A Comparison of the Clinical and Cost-Effectiveness of 3 Intervention Strategies for AIDS Wasting
Shevitz, A. H., Wilson, I. B., McDermott, A. Y., Spiegelman, D., Skinner, S. C., Antonsson, K., et al. (2005). A comparison of the clinical and cost-effectiveness of 3 intervention strategies for AIDS wasting. Journal of Acquired Immune Deficiency Syndrome, 38(4), 399-406.
Compare oxandrolone, an oral steroid hormone, with nutrition alone and nutrition plus strength training in order to treat muscle tissue wasting that occurs in people with AIDS.
Fifty patients with AIDS participated, with 47 completing the study. All subjects demonstrated a significant weight loss and/or a low body mass index (BMI).
Participants were randomized into 3 groups for 12 weeks: (1) Intensive nutrition intervention plus placebo pills (NA), (2) intensive nutrition intervention plus 10 mg of oxandrolone (OX) administered orally twice a day, or (3) intensive nutrition intervention plus progressive resistance training (PRT). This PRT involved 5 strength training exercises 3 times per week, with workloads progressively approaching 80% of the individual's 1-repetition maximum (1RM).
The subjects in the OX and PRT groups had increases in mid-thigh cross-sectional muscle area (CSMA), although these increases did not differ significantly from the group with nutrition alone. Only PRT caused significant improvements in physical functioning (PF) and 7 measures of strength. There were no overall differences between groups in change in PF. Among patients with impaired baseline PF, however, treatment with OX was significantly less effective than NA and PRT was significantly better than NA. All treatments led to increases in protein intake and performance; NA and PRT also increased caloric intake. The institutional costs per subject in this trial were $983 for NA, $3,772 for OX, and $3,189 for PRT. At a community-based level of intensity, the institutional costs per quality-adjusted life-years (QALY) were $45,000 for NA, $147,000 for OX, and $31,000 for PRT.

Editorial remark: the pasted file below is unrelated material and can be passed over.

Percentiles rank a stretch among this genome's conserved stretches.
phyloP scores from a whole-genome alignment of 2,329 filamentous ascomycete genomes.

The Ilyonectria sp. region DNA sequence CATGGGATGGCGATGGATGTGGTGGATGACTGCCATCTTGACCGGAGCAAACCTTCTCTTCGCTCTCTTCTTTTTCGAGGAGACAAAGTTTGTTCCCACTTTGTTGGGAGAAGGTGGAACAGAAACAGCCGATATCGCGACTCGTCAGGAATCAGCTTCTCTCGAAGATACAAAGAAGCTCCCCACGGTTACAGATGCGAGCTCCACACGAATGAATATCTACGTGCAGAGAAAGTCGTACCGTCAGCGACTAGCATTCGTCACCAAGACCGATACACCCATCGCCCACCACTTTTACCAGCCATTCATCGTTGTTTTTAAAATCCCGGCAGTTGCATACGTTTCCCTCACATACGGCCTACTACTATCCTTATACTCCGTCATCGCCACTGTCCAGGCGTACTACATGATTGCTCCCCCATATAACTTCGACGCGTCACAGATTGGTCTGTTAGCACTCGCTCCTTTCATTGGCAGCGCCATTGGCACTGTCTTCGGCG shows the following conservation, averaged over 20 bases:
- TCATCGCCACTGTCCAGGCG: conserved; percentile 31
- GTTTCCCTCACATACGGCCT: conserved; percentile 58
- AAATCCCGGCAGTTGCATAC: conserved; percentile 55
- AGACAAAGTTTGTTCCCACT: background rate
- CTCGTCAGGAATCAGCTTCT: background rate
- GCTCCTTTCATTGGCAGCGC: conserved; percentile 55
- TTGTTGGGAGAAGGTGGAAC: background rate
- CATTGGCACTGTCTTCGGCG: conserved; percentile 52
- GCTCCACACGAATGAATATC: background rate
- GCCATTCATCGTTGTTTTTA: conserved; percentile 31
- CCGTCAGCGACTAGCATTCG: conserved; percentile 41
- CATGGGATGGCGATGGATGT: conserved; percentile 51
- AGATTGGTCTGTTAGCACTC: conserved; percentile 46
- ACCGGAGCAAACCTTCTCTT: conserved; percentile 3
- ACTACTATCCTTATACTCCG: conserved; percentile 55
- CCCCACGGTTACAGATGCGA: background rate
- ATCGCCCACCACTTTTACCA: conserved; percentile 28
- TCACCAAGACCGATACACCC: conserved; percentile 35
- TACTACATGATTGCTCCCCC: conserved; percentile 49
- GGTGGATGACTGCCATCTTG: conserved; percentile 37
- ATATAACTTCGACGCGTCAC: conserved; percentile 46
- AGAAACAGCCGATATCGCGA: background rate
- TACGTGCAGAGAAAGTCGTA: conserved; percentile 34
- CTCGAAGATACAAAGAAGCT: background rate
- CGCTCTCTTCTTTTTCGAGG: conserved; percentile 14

OX and PRT induce similar improvements in body composition, but PRT improves quality of life (including strength and PF) more than NA or OX, particularly among patients with impaired PF and with low risk of adverse effects. PRT was the most cost-effective intervention (which should encourage the interest of third-party payers), and oxandrolone (OX) was the least cost-effective intervention.